By Reem Benadada
The Hollywood hit Titanic celebrated its 25th anniversary on February 8th. To mark the anniversary, for one day only, the blockbuster made a comeback in cinemas around the world, just in time for Valentine’s Day on February 14th. The 3D/4D experience brought back the tragic story of the 1912 shipwreck told through the lens of fictional characters Jack and Rose. Despite this remaster not breaking box office records like the original, it brought in an impressive $22.3 million globally.
Ever since day one, Titanic has been James Cameron's most adored piece and this release goes to show how cherished it still is. It’s won 11 Academy Awards, including the well-deserved Oscars for best cinematography and best visual effects. Despite the visuals and acting, I continue to contemplate how it’s so critically acclaimed when underneath, the film lacks a great amount of respect.
The film industry, just like many others, is constantly on the look for what will profit them millions. In this case, human tragedies were used as the road to success. In reality, the sinking of the Titanic killed over 1500 people. In spite of this, James Cameron used the incident as an excuse to make a fictional romance. The film is the reason some know about the tragedy; wouldn't it have been a good opportunity to educate people on what really happened during the shipwreck? Using controversial topics on purpose is a way we've seen James Cameron gain attention in the past, such as, in Avatar. The film revolves around the topic of colonialism, presenting it in a mocking way of the real life conflict between Europeans and Indigenous Peoples.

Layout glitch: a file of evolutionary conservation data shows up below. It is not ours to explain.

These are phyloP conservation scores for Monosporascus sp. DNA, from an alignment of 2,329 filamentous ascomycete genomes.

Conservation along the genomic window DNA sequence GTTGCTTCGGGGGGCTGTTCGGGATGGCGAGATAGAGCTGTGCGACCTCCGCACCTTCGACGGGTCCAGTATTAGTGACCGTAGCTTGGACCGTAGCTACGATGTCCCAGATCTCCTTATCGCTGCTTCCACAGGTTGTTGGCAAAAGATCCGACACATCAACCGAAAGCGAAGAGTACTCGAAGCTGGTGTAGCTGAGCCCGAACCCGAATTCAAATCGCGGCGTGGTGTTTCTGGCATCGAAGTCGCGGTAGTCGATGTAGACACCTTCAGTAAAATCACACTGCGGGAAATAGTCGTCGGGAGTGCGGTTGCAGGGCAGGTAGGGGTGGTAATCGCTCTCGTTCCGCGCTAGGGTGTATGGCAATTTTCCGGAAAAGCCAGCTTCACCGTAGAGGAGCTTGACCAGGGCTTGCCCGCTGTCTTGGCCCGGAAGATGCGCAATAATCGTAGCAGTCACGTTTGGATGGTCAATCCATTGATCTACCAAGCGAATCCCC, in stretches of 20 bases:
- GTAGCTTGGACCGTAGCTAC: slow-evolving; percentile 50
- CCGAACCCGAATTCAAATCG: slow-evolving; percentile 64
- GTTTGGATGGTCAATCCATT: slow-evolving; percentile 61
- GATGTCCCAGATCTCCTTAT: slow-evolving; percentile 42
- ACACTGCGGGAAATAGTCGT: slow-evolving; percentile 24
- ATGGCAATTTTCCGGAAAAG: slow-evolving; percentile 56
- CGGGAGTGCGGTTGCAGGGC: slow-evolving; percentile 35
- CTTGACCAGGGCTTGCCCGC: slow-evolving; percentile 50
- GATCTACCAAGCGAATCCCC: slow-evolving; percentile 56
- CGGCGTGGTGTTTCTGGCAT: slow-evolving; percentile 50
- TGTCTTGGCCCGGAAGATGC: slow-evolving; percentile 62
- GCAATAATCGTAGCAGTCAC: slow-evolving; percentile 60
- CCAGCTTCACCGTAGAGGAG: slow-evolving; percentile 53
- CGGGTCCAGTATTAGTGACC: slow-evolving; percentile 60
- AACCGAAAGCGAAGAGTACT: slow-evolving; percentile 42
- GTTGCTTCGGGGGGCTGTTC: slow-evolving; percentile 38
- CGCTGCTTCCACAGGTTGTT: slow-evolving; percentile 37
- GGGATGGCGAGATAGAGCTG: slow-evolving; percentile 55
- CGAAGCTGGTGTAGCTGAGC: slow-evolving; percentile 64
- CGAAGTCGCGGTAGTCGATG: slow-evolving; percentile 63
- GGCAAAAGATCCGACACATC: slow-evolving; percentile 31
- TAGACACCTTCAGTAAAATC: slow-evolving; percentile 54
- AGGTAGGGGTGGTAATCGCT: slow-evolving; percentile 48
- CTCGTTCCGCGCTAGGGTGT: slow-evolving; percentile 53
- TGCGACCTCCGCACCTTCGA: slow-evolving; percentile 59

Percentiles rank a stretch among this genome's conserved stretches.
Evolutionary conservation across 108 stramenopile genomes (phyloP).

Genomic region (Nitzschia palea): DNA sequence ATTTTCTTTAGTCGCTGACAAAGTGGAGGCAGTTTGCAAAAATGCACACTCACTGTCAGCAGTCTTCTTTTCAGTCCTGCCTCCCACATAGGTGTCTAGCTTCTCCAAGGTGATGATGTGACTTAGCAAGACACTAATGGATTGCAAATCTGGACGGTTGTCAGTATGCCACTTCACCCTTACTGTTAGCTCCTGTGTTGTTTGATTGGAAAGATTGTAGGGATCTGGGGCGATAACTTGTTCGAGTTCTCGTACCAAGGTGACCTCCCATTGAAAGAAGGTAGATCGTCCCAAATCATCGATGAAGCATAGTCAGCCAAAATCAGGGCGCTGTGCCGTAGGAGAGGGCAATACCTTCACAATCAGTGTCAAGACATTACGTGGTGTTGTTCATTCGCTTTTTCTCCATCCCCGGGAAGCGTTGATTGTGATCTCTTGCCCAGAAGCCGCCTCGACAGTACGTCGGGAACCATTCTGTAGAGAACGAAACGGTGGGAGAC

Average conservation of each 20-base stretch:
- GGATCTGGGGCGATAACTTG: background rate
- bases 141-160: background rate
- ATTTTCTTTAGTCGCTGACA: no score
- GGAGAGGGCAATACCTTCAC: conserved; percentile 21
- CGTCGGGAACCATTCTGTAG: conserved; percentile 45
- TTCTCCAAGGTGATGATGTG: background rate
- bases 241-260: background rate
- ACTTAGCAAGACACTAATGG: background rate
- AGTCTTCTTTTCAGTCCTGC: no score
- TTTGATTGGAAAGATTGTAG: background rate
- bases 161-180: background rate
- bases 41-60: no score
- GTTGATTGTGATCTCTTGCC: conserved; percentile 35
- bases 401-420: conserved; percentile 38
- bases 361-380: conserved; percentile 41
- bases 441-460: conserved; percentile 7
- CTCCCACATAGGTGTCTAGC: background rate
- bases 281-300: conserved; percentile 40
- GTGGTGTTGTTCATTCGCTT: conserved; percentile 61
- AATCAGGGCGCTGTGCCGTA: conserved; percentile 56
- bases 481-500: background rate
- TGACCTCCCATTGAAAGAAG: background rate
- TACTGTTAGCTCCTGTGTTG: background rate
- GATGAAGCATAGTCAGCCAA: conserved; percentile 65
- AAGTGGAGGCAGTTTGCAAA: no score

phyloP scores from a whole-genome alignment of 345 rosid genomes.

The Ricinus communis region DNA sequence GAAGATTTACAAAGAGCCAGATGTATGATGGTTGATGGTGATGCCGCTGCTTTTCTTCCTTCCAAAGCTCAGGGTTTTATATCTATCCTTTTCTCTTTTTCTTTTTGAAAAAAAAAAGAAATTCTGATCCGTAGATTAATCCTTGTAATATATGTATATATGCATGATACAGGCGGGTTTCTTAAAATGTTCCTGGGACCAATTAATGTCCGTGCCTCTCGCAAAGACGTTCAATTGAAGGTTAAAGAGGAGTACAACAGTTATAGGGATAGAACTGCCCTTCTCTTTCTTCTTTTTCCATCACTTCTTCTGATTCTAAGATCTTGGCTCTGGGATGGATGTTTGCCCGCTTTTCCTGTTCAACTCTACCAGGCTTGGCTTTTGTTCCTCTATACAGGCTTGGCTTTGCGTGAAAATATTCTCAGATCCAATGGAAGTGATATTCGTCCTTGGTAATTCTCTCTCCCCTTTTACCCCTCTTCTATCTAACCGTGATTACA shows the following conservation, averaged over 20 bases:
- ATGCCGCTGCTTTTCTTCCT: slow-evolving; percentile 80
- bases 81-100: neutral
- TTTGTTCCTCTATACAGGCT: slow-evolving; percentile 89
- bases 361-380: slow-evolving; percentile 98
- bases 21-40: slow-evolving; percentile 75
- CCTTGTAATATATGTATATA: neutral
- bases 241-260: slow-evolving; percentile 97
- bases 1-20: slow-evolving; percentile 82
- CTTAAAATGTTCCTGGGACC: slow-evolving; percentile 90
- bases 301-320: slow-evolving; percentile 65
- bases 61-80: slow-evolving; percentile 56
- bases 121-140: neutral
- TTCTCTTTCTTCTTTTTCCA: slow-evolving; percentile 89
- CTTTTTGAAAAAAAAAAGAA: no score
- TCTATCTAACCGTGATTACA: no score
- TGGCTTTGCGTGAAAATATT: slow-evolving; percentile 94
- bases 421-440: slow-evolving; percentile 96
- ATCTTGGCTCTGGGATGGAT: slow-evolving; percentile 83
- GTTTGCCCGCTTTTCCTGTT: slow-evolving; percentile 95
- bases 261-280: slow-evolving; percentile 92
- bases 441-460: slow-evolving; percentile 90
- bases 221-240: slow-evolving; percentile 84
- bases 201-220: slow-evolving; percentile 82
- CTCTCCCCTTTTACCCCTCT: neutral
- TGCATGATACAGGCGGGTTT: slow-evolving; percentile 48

In both the Titanic and Avatar we see examples of films trying to gain attention from real-life events in disrespectful ways to get people talking. All this is to say even the most critically acclaimed films can have hurtful flaws -- so before following the next megahit, challenge the praise and dig deeper into what’s behind the critical praise.